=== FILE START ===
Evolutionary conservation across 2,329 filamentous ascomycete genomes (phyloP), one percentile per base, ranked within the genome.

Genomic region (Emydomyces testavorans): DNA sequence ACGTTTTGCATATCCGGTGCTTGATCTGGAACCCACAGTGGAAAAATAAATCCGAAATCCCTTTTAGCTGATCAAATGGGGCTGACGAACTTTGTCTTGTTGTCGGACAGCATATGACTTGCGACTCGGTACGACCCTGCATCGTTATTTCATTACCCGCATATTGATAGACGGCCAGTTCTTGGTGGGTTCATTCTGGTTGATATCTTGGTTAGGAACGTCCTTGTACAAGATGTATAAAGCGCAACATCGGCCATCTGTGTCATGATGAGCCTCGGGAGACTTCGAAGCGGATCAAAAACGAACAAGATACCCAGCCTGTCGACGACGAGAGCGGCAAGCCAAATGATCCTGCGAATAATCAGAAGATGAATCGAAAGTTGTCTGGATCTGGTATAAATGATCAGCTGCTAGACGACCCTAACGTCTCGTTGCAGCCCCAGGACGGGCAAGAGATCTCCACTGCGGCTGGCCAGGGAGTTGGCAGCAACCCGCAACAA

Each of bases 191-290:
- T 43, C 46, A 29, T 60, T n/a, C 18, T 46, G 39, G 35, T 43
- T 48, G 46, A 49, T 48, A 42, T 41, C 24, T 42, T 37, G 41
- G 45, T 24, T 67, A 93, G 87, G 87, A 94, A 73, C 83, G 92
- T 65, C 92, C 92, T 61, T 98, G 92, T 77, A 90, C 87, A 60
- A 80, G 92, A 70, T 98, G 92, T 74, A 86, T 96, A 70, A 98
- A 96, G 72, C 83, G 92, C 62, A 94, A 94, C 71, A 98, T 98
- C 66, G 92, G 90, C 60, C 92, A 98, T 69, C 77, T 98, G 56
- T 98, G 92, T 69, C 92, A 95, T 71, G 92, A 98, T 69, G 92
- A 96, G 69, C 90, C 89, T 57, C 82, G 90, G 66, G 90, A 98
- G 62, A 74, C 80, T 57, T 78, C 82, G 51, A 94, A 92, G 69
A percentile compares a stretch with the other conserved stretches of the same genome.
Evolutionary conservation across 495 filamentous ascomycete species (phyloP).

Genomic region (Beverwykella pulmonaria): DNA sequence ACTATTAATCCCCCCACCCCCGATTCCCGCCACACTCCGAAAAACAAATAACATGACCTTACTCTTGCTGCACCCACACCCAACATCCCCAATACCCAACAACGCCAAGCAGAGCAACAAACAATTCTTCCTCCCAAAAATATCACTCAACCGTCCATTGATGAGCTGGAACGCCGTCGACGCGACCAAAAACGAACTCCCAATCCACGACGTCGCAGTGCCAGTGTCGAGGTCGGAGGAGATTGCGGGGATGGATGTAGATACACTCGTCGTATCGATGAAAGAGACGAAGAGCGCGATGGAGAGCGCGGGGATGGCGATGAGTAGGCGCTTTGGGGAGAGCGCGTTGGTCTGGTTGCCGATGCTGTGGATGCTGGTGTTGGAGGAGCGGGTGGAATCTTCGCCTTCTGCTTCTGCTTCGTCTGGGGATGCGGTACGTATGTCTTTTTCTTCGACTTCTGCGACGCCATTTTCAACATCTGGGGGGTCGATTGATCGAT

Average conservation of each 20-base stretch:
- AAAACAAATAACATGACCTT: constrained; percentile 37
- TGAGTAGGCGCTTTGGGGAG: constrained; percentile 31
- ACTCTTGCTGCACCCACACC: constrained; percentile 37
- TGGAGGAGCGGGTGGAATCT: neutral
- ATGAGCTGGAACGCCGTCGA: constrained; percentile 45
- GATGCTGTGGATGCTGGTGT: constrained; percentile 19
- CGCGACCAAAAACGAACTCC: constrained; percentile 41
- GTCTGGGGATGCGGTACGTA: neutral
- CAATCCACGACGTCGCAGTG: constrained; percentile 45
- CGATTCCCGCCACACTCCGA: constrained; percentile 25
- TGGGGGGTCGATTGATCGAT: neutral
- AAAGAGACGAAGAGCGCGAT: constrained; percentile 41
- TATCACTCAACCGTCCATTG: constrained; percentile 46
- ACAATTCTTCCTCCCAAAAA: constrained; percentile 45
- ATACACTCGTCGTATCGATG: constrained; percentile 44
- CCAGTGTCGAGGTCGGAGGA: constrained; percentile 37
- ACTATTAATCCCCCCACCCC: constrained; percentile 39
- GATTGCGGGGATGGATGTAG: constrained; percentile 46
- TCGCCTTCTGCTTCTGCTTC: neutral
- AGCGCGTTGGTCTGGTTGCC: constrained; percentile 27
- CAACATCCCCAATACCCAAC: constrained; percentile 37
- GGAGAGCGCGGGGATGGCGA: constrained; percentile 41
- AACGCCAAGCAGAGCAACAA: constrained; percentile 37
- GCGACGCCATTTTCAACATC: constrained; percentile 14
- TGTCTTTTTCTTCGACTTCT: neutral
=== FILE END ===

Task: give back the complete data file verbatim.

Evolutionary conservation across 2,329 filamentous ascomycete genomes (phyloP), one percentile per base, ranked within the genome.

Genomic region (Emydomyces testavorans): DNA sequence ACGTTTTGCATATCCGGTGCTTGATCTGGAACCCACAGTGGAAAAATAAATCCGAAATCCCTTTTAGCTGATCAAATGGGGCTGACGAACTTTGTCTTGTTGTCGGACAGCATATGACTTGCGACTCGGTACGACCCTGCATCGTTATTTCATTACCCGCATATTGATAGACGGCCAGTTCTTGGTGGGTTCATTCTGGTTGATATCTTGGTTAGGAACGTCCTTGTACAAGATGTATAAAGCGCAACATCGGCCATCTGTGTCATGATGAGCCTCGGGAGACTTCGAAGCGGATCAAAAACGAACAAGATACCCAGCCTGTCGACGACGAGAGCGGCAAGCCAAATGATCCTGCGAATAATCAGAAGATGAATCGAAAGTTGTCTGGATCTGGTATAAATGATCAGCTGCTAGACGACCCTAACGTCTCGTTGCAGCCCCAGGACGGGCAAGAGATCTCCACTGCGGCTGGCCAGGGAGTTGGCAGCAACCCGCAACAA

Each of bases 191-290:
- T 43, C 46, A 29, T 60, T n/a, C 18, T 46, G 39, G 35, T 43
- T 48, G 46, A 49, T 48, A 42, T 41, C 24, T 42, T 37, G 41
- G 45, T 24, T 67, A 93, G 87, G 87, A 94, A 73, C 83, G 92
- T 65, C 92, C 92, T 61, T 98, G 92, T 77, A 90, C 87, A 60
- A 80, G 92, A 70, T 98, G 92, T 74, A 86, T 96, A 70, A 98
- A 96, G 72, C 83, G 92, C 62, A 94, A 94, C 71, A 98, T 98
- C 66, G 92, G 90, C 60, C 92, A 98, T 69, C 77, T 98, G 56
- T 98, G 92, T 69, C 92, A 95, T 71, G 92, A 98, T 69, G 92
- A 96, G 69, C 90, C 89, T 57, C 82, G 90, G 66, G 90, A 98
- G 62, A 74, C 80, T 57, T 78, C 82, G 51, A 94, A 92, G 69
A percentile compares a stretch with the other conserved stretches of the same genome.
Evolutionary conservation across 495 filamentous ascomycete species (phyloP).

Genomic region (Beverwykella pulmonaria): DNA sequence ACTATTAATCCCCCCACCCCCGATTCCCGCCACACTCCGAAAAACAAATAACATGACCTTACTCTTGCTGCACCCACACCCAACATCCCCAATACCCAACAACGCCAAGCAGAGCAACAAACAATTCTTCCTCCCAAAAATATCACTCAACCGTCCATTGATGAGCTGGAACGCCGTCGACGCGACCAAAAACGAACTCCCAATCCACGACGTCGCAGTGCCAGTGTCGAGGTCGGAGGAGATTGCGGGGATGGATGTAGATACACTCGTCGTATCGATGAAAGAGACGAAGAGCGCGATGGAGAGCGCGGGGATGGCGATGAGTAGGCGCTTTGGGGAGAGCGCGTTGGTCTGGTTGCCGATGCTGTGGATGCTGGTGTTGGAGGAGCGGGTGGAATCTTCGCCTTCTGCTTCTGCTTCGTCTGGGGATGCGGTACGTATGTCTTTTTCTTCGACTTCTGCGACGCCATTTTCAACATCTGGGGGGTCGATTGATCGAT

Average conservation of each 20-base stretch:
- AAAACAAATAACATGACCTT: constrained; percentile 37
- TGAGTAGGCGCTTTGGGGAG: constrained; percentile 31
- ACTCTTGCTGCACCCACACC: constrained; percentile 37
- TGGAGGAGCGGGTGGAATCT: neutral
- ATGAGCTGGAACGCCGTCGA: constrained; percentile 45
- GATGCTGTGGATGCTGGTGT: constrained; percentile 19
- CGCGACCAAAAACGAACTCC: constrained; percentile 41
- GTCTGGGGATGCGGTACGTA: neutral
- CAATCCACGACGTCGCAGTG: constrained; percentile 45
- CGATTCCCGCCACACTCCGA: constrained; percentile 25
- TGGGGGGTCGATTGATCGAT: neutral
- AAAGAGACGAAGAGCGCGAT: constrained; percentile 41
- TATCACTCAACCGTCCATTG: constrained; percentile 46
- ACAATTCTTCCTCCCAAAAA: constrained; percentile 45
- ATACACTCGTCGTATCGATG: constrained; percentile 44
- CCAGTGTCGAGGTCGGAGGA: constrained; percentile 37
- ACTATTAATCCCCCCACCCC: constrained; percentile 39
- GATTGCGGGGATGGATGTAG: constrained; percentile 46
- TCGCCTTCTGCTTCTGCTTC: neutral
- AGCGCGTTGGTCTGGTTGCC: constrained; percentile 27
- CAACATCCCCAATACCCAAC: constrained; percentile 37
- GGAGAGCGCGGGGATGGCGA: constrained; percentile 41
- AACGCCAAGCAGAGCAACAA: constrained; percentile 37
- GCGACGCCATTTTCAACATC: constrained; percentile 14
- TGTCTTTTTCTTCGACTTCT: neutral